COURSE OFFERINGS

Please note, this is a tentative list of course offerings and is subject to change.
Last updated July 31, 2018.
For the most current listing, see http://websoc.reg.uci.edu/perl/WebSoc.

 
Fall 2018 Course Offerings
2A
Introduction to Sociocultural Anthropology (Lec A - Zhan, M.)
Introduction to cultural diversity and the methods used by anthropologists to account for it. Family relations, economic activities, politics, gender, and religion in a wide range of societies. Stresses the application of anthropological methods to research problems.
2A
Introduction to Sociocultural Anthropology (Lec B - Douglas, T.)
Introduction to cultural diversity and the methods used by anthropologists to account for it. Family relations, economic activities, politics, gender, and religion in a wide range of societies. Stresses the application of anthropological methods to research problems.
2B
Introduction to Biological Anthropology (Egan, J.)
Evolutionary theory and processes, comparative primate fossil record, human variation, and the adequacy of theory, and empirical data.
2C

Intro to Archaeology (Drover, C.)
Archaeological theory and cultural processes with emphasis on the American Southwest, Mesoamerica, and Mesopotamia.

10A

Probability & Stats (Huffman, M.)
An introduction to probability and statistics. Emphasis on a thorough understanding of the probabilistic basis of statistical inference. Emphasizes examples from sociology, anthropology, and related social science disciplines.

25A Environmental Injustice (Fortun, K.). Course website
Explores how pollution, climate change, and other environmental problems impact people around the world, often worsening social inequality. Students use social science frameworks to understand environmental problems, different interpretations of these problems, and how people have organized for political change.
41A Global Cultures and Society (Douglas, T.)
Offers a general overview of the rise of global interdependence in political, economic, demographic, and cultural terms. Considers what drove people from relative isolation into intensified intercourse with one another, and investigates the consequences of this shift.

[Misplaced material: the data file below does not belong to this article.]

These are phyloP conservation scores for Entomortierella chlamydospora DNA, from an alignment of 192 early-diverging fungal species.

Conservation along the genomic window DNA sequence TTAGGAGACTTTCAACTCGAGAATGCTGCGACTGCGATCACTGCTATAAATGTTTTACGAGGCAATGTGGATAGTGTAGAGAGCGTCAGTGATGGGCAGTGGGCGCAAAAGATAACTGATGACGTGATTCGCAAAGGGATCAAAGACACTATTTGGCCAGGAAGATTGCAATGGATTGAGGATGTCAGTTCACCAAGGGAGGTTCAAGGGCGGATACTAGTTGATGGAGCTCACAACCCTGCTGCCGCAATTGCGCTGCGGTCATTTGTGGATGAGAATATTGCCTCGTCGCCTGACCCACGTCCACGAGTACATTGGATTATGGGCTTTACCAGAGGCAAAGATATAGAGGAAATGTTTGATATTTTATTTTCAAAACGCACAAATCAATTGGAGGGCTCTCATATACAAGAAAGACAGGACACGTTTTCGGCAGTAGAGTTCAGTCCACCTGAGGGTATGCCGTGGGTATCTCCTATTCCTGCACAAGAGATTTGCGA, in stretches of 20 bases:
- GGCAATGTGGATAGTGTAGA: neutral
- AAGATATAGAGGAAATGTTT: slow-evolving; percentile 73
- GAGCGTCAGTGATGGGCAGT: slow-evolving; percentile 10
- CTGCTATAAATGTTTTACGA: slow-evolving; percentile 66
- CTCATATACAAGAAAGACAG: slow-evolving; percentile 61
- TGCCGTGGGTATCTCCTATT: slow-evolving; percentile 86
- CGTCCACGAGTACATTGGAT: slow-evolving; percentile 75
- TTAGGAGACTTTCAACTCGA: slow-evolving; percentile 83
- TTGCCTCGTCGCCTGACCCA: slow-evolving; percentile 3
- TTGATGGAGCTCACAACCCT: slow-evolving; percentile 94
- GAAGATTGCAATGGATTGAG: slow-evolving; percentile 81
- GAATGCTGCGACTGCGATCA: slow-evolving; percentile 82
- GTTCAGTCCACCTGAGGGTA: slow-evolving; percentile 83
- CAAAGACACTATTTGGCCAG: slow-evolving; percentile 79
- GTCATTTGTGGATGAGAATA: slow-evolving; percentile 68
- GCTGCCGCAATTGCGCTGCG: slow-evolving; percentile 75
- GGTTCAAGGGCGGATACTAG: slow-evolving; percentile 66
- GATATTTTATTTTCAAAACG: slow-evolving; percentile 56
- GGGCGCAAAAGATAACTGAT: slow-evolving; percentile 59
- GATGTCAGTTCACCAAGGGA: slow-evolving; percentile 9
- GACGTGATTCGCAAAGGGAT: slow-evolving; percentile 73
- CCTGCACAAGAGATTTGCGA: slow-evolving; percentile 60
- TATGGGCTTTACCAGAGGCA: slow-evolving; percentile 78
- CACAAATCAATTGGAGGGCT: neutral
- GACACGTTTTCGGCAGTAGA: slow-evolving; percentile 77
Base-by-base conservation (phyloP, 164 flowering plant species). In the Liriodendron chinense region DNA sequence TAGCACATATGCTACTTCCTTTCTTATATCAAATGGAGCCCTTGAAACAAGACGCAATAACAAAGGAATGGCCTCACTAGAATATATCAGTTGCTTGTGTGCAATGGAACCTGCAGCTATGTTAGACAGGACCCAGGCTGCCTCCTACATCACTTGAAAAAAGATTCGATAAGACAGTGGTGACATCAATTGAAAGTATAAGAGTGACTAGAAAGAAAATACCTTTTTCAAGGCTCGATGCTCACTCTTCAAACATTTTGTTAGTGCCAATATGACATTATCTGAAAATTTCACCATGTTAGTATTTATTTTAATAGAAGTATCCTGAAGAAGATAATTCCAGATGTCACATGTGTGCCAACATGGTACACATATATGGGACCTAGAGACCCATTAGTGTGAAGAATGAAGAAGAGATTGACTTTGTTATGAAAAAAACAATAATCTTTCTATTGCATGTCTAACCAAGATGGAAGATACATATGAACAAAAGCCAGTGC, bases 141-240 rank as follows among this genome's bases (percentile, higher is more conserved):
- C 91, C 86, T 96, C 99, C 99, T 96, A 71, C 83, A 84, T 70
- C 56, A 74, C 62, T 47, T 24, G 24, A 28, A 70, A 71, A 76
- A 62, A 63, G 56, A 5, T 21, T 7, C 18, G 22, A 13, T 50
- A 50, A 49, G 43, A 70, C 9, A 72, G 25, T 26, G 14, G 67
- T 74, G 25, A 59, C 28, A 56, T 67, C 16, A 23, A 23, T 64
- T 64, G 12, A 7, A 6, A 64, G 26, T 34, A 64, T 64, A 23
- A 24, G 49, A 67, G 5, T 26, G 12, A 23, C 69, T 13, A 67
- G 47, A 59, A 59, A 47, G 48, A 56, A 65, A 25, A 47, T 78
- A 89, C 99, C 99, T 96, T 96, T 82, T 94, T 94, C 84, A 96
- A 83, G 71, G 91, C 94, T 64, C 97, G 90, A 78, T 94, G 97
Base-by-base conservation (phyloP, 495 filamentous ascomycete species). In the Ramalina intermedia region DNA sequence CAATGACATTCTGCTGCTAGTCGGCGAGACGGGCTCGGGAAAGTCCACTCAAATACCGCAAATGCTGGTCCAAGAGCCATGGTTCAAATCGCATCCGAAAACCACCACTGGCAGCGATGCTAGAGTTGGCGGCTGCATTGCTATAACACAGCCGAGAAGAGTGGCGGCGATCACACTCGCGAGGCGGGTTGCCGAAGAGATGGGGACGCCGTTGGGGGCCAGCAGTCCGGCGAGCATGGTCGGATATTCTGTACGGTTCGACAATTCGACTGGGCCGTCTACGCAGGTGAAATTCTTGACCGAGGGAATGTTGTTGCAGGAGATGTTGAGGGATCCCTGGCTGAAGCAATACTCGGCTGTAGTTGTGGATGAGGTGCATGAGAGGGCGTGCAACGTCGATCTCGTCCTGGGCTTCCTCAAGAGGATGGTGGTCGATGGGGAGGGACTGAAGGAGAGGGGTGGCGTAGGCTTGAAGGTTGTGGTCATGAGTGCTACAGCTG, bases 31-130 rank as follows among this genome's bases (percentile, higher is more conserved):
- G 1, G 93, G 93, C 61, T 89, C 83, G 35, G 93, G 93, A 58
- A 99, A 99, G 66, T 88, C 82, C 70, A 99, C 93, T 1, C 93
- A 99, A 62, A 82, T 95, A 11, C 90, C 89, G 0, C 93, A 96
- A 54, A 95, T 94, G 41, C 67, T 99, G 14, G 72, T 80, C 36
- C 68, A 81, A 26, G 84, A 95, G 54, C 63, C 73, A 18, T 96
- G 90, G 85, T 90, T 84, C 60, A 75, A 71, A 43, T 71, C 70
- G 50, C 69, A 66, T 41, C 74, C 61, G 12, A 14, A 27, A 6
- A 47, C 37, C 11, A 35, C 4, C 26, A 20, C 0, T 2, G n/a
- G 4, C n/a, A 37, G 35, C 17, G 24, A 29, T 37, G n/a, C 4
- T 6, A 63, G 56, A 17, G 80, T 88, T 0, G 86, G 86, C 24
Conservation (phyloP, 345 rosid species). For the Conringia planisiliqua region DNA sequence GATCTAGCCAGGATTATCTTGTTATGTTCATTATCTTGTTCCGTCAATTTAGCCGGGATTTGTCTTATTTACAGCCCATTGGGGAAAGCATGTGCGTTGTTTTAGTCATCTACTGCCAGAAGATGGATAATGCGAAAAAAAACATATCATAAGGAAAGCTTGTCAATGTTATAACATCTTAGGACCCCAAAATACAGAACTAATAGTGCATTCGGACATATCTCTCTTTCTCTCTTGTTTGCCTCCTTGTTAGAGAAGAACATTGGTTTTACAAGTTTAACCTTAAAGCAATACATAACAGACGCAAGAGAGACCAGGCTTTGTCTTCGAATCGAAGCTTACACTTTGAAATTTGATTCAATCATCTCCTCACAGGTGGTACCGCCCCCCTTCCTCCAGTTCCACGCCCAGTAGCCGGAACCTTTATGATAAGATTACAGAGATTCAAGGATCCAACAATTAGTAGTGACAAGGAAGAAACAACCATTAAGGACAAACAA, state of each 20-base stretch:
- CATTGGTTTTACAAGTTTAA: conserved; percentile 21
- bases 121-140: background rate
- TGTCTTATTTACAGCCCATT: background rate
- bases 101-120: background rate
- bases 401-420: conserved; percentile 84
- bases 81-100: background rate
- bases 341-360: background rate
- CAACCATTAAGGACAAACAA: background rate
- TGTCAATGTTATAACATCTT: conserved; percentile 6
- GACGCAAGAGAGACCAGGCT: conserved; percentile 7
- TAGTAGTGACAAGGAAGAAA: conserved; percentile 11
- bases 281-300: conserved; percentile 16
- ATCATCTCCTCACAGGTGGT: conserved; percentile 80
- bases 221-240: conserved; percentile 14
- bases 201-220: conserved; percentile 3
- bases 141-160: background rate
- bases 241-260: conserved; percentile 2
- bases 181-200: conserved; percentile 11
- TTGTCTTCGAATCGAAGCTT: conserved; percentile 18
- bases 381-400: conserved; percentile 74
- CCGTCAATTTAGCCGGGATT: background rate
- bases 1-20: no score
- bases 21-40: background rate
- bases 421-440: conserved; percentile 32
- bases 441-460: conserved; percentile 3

125A
Economic Anthropology (Egan, J.)
Economic systems in comparative perspective: production, distribution, and consumption in market and non-market societies; agricultural development in the third world.
132A
Psychological Anthropology (O'Rourke, S.)
Cultural differences and similarities in personality and behavior. Child-rearing practices and consequent adult personality characteristics, biocultural aspects of child development and attachment, culture and behavior evolutionary models, politically linked personality, cognitive anthropology, psychology of narrative forms, comparative national character studies.
134A
Medical Anthropology (Jenks, A.)
Introduces students to cross-cultural perspectives and critical theories in anthropological studies of medicine. Special attention is given to diverse ways of understanding bodies, illnesses, and therapeutic practices in our changing world.
134F Anthropology of the Body (O'Rourke, S.)
Examines human bodies as both biological and sociocultural entities and explores the relationship among mind, body,and society cross-culturally. Topics include embodiment; race, sex, gender and the body; somatization; control of the body; commodified bodies; and hybrid/cyborg bodies.
139A Anthropology of Debt (Straughn, I.)
Student debt approaches $1.5 trillion while the US national debt climbs to $22 trillion. How has such fantastical indebtedness shaped culture, identity and social practice across the globe and through time? This course examines how debt becomes entangled with all manner of cultural phenomena: slavery, hierarchy, consumption, markets, ritual practice, racism, gender and, of course, education.